While there are many food choices that you can use to lower your risk of developing high blood pressure, not many have been proven to lower it on their own. A combination of foods is the best way to lower your risk of high blood pressure and possibly reduce it.
The Dietary Approach to Stop Hypertension (DASH) was developed based on findings of studies done by the National Heart, Lung, and Blood Institute. This plan combines healthy foods such as fruits, vegetables, and whole-grains with fat-free or low-fat fish, poultry, beans, and nuts.
The DASH approach also limits sugary beverages, sweets, and sugary foods. Red meat should also be limited because it is high in fat and sodium. Any wheat and whole grain foods should include the bran and the germ. These whole grain foods have been shown to help lower blood pressure.
Foods that are high in potassium have been proven to reduce the effect that salt, or sodium, has on your circulatory system. A high sodium intake is related to high blood pressure. Potassium makes your body flush out sodium.
Foods such as bananas, avocados, lima beans, mushrooms, and many more are high in potassium. They can help reduce your blood pressure by flushing out extra sodium.
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Risks and complications of high blood pressure
If you’ve been to see the doctor and they determine you have high blood pressure, they might decide to give you medications designed to lower it.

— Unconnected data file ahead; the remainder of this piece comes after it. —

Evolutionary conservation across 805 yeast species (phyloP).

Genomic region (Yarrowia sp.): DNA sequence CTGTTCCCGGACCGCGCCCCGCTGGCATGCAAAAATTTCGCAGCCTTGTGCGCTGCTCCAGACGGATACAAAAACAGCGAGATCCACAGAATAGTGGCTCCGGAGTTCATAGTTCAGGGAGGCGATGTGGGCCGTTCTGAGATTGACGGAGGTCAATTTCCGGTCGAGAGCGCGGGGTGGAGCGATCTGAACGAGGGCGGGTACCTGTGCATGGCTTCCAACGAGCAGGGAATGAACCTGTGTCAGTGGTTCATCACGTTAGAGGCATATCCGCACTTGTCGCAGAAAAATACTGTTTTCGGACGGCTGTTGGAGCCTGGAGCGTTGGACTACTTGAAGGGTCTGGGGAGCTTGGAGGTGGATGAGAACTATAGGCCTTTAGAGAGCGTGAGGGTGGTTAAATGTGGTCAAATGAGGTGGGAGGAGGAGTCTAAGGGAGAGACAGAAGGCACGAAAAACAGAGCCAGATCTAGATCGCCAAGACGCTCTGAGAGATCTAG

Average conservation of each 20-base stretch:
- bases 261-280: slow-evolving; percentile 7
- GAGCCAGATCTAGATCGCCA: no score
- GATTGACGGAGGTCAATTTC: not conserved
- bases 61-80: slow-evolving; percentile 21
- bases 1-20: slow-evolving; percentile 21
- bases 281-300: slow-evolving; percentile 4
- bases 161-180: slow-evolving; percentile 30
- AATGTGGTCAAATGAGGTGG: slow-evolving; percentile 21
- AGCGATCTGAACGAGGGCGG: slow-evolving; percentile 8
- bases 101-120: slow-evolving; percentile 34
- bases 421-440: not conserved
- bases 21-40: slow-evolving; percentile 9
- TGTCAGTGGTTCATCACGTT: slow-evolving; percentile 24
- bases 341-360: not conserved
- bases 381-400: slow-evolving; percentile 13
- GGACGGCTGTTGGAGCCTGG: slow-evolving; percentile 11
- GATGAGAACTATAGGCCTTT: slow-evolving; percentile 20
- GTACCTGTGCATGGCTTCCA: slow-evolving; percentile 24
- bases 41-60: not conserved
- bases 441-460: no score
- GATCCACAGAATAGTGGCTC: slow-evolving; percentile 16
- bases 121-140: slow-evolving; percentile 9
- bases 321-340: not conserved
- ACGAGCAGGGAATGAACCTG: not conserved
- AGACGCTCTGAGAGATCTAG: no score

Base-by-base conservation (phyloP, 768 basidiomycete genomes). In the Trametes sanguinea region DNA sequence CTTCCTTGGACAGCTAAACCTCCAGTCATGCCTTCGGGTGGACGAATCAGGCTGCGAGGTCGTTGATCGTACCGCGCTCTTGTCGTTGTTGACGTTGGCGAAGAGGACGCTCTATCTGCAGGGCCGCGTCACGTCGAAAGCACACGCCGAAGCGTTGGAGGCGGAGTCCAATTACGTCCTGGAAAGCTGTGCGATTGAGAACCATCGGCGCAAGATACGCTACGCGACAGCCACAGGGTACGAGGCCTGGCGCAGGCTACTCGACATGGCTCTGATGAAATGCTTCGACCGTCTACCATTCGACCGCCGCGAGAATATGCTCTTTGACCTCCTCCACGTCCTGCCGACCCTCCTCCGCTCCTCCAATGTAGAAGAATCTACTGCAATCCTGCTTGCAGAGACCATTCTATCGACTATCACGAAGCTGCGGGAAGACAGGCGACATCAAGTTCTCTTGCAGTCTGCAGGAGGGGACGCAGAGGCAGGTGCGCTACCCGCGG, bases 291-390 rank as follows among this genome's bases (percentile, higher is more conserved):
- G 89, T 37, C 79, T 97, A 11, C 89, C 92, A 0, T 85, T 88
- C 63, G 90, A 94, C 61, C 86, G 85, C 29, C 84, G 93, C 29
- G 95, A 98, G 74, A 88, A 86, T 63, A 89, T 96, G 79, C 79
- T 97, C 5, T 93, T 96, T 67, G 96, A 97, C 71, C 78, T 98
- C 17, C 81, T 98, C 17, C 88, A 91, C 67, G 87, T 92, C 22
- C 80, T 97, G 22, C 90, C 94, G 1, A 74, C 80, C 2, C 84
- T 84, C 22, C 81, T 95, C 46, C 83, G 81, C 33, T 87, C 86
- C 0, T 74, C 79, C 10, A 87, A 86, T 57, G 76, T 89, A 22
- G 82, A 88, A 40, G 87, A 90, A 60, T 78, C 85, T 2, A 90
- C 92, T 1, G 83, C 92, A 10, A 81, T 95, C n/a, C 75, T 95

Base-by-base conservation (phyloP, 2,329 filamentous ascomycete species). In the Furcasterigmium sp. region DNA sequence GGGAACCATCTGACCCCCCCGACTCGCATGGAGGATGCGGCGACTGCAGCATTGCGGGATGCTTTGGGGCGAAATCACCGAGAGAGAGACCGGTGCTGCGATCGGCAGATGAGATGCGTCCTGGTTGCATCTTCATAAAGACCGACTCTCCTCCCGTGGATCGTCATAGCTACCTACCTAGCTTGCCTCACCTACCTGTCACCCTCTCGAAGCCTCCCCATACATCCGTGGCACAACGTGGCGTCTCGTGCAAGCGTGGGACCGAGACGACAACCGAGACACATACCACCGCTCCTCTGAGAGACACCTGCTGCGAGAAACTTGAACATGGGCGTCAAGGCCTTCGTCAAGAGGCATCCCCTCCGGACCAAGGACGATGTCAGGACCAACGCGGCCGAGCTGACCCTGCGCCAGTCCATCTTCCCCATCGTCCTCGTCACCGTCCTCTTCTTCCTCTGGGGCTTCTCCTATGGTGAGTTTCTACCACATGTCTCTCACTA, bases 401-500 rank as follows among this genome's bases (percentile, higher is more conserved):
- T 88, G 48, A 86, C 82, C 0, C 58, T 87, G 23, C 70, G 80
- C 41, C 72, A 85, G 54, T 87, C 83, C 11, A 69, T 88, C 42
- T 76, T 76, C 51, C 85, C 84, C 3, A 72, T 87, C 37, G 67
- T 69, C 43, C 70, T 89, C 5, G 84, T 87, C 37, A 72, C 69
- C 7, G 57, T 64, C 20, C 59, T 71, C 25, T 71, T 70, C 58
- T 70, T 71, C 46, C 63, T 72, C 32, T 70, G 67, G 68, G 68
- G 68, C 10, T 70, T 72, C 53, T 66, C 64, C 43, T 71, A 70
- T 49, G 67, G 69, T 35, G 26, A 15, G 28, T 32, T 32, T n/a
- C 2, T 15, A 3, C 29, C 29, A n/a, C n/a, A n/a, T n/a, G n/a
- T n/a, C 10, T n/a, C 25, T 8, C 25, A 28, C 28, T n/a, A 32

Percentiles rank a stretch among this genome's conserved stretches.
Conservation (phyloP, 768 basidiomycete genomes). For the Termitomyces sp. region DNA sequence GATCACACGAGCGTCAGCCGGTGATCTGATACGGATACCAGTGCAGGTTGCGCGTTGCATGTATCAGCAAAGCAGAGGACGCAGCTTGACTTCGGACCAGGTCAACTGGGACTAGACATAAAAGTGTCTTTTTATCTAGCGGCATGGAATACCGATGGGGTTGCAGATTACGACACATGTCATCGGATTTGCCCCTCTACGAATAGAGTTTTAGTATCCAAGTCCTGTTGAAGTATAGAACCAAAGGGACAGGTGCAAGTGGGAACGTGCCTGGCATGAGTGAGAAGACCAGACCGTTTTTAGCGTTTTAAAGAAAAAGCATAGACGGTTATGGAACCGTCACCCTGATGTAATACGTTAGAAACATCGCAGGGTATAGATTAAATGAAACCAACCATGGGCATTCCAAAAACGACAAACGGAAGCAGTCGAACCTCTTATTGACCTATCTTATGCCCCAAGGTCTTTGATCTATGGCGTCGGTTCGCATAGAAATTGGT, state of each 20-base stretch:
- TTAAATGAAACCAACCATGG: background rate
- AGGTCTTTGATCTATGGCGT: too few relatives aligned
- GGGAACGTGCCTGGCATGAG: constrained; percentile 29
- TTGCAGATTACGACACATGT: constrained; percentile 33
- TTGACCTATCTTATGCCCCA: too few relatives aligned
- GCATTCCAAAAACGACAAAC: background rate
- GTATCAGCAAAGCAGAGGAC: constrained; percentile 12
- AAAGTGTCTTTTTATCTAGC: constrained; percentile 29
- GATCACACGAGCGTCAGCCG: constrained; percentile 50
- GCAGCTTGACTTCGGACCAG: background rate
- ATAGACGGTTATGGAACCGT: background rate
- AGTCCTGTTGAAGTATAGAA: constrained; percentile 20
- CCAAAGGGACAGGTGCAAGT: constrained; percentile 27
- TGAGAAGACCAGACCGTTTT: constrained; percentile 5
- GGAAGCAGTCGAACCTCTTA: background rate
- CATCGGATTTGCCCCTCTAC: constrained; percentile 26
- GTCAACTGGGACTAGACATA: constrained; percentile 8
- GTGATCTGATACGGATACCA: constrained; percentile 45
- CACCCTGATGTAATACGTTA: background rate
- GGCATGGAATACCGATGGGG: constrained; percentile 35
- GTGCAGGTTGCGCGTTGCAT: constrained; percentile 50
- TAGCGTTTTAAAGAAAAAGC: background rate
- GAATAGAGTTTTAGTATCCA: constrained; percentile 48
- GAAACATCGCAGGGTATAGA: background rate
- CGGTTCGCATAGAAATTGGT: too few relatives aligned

Medications may have different side effects. Consult your healthcare provider about possible complications of any medications you might take for your high blood pressure.
Doctors might also prescribe dietary changes after talking to you about your lifestyle and blood pressure. They will likely recommend that you exercise for 30 minutes a day, or get at least that much physical activity if you can’t exercise.
With diet, medicine, and exercise, you can reduce your chances of developing high blood pressure and the other health problems that it can cause. Dietary changes and healthier lifestyles tend to reduce blood pressure and often lead to a longer, more enjoyable life.
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American Heart Association: "Managing Blood Pressure with a Heart-Healthy Diet."
Centers for Disease Control and Prevention: "High Blood Pressure Symptoms and Causes."
Kansas Medical Center: "What do Blood Pressure Readings mean?"
Mayo Clinic: "Can whole-grain foods lower blood pressure?"
Mayo Clinic: "DASH diet: Healthy eating to lower your blood pressure."
Mayo Clinic: "10 ways to control high blood pressure without medication."
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Why You Need Potassium and How to Get ItPotassium-rich foods like bananas, potatoes, prunes, oranges, tomatoes, lima beans, and sunflower seeds help your nerves, muscles, and bones. Potassium reduces the risk of high blood pressure and stroke. Low potassium (hypokalemia) and high potassium (hyperkalemia) can cause issues.